A lucky handful of women my age still have their mothers.
At twenty-two I lost mine. And I didn’t truly miss her until years later.
Moments ago, that admission fell out of my head onto the paper. Kerplunk. My stomach aches and I’m embarrassed.
Numerous times I’ve asked myself, why it took so long to miss her?
The answer circles my thoughts, hidden amongst the shiny distractions. Shadows are sometimes hard to see. Forgotten places where self-loathing hides.
Picture a self-focused, immature girl. That was me.
I wouldn’t say I didn’t care about my mom’s battle with cancer. More a fear of standing to close and witnessing her diminished frame, weak eyes saying something I couldn’t’ bare to see. She was dying. Yet my thoughts lingered on how this affected me. Would my eyes reveal the horrible possibilities jumbled in my mind? What if she doesn’t make it? What if I’m left alone?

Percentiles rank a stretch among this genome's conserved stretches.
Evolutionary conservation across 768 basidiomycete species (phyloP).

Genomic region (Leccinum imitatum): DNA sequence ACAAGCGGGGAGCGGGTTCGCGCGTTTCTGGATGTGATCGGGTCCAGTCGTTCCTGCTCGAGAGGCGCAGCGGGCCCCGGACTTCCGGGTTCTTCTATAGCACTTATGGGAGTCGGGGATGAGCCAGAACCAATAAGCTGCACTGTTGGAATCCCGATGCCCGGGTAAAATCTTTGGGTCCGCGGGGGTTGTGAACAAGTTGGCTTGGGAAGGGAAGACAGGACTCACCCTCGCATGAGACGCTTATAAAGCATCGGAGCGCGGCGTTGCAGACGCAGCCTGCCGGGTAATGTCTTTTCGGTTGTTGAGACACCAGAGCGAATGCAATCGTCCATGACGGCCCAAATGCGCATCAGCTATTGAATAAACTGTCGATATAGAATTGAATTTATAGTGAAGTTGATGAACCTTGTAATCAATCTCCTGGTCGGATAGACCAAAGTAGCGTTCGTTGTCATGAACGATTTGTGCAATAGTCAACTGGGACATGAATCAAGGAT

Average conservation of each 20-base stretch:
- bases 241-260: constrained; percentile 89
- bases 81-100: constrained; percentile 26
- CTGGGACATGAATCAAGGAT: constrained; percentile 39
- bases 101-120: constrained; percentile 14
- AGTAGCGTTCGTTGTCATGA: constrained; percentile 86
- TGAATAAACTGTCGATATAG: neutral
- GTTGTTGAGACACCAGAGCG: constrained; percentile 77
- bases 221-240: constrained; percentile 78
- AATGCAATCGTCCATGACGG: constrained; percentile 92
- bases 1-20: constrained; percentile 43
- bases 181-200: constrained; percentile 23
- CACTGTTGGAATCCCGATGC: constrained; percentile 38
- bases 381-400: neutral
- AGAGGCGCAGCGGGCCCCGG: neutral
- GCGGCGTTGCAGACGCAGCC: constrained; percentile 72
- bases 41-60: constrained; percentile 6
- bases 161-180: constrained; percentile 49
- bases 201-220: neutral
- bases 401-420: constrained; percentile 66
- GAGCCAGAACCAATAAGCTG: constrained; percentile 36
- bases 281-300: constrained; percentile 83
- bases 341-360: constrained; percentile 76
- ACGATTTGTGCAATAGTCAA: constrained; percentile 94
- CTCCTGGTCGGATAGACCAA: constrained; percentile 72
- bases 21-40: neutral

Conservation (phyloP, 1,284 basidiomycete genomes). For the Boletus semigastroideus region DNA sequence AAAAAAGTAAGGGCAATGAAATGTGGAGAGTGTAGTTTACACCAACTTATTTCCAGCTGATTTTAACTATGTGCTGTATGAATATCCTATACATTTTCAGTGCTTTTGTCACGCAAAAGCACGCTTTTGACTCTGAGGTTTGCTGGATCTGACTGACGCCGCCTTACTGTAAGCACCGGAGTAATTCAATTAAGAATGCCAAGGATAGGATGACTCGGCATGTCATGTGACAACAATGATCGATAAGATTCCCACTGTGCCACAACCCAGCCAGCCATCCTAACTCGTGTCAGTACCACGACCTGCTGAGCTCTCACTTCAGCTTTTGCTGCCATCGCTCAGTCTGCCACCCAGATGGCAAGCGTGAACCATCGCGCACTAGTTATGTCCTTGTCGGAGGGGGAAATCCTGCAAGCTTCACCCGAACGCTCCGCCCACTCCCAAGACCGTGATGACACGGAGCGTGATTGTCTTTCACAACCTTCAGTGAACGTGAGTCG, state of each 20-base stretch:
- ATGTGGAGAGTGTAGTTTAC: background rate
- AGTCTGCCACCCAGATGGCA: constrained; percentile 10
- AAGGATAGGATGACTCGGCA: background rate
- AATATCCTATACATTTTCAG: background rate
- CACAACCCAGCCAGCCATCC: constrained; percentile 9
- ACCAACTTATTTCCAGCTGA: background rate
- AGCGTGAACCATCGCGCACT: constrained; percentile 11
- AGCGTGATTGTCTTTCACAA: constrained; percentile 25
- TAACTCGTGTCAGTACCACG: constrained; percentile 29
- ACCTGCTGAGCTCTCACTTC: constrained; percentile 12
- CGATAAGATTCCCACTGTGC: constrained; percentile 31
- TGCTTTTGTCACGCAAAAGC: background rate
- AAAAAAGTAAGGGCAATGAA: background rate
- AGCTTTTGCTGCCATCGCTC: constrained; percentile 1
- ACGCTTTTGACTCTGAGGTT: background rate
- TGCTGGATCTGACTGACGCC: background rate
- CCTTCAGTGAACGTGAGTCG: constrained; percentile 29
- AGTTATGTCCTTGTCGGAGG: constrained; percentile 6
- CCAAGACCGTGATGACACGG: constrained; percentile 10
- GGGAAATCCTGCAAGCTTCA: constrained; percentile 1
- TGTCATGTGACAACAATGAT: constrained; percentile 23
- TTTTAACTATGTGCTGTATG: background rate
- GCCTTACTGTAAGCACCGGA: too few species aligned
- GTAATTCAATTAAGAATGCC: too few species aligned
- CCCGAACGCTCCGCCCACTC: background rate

What if anxiety consumes me and I puddle on the floor?
Fears holds people at arm’s length. Unsaid words settle between us, widening the distance. Oh, how I wish I would have held her hand. Asked about the big C. Said I’m sorry.
Many times, I sputtered past her house, a lookie-loo, afraid to venture inside. Sharp stones ripped at my belly. I couldn’t suck in enough air. Only when I motored away, a good block or two, the pain subsided.
One sunny day, a temperate breeze lifted my spirits. I pulled up my big girl panties, found a brave face and sat beside her on the couch. I rubbed her legs. Pain pooled in the creamy hallows around her eyes. For a time, her mouth gaped, absent of words. Then she smiled. A faint wobbly smile, slow to hold, as if the mere act took effort.
It was the best day ever.
The day I chose to remember.
If I could go backward, I would demand a do-over. But the truth is I did my best; or at least the 1983 version of my best.
A smile, they say, is worth a thousand words.